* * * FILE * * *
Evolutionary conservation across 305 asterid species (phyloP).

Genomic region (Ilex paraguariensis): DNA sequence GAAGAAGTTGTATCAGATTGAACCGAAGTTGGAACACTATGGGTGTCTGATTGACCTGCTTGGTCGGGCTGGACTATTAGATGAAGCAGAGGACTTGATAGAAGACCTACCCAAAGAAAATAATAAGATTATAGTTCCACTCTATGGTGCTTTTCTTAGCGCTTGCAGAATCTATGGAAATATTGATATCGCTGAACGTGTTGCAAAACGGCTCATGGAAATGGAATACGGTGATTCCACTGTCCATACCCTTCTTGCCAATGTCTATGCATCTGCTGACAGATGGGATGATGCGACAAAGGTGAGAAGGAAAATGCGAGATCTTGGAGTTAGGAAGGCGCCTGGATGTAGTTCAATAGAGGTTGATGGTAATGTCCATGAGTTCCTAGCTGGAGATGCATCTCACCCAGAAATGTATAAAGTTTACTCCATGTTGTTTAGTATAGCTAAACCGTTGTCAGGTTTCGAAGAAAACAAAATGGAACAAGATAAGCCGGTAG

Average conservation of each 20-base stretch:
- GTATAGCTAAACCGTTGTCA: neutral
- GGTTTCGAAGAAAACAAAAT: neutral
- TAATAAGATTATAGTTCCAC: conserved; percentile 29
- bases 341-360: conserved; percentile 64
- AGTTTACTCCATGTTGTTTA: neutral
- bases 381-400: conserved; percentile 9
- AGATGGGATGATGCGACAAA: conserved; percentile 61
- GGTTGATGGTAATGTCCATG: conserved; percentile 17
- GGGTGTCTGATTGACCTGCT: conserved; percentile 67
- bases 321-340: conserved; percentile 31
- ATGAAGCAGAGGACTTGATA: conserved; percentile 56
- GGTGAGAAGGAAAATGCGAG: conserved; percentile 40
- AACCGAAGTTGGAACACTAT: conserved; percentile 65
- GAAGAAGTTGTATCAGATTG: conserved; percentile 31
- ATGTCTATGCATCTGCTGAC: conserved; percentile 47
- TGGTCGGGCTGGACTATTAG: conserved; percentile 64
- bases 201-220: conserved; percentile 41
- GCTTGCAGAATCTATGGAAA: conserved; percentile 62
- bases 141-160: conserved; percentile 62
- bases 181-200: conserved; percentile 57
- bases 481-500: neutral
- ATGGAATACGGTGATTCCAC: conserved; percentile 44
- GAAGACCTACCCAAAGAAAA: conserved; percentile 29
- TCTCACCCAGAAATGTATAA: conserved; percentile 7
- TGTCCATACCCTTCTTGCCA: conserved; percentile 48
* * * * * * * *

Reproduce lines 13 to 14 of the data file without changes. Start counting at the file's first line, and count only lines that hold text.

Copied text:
- bases 321-340: conserved; percentile 31
- ATGAAGCAGAGGACTTGATA: conserved; percentile 56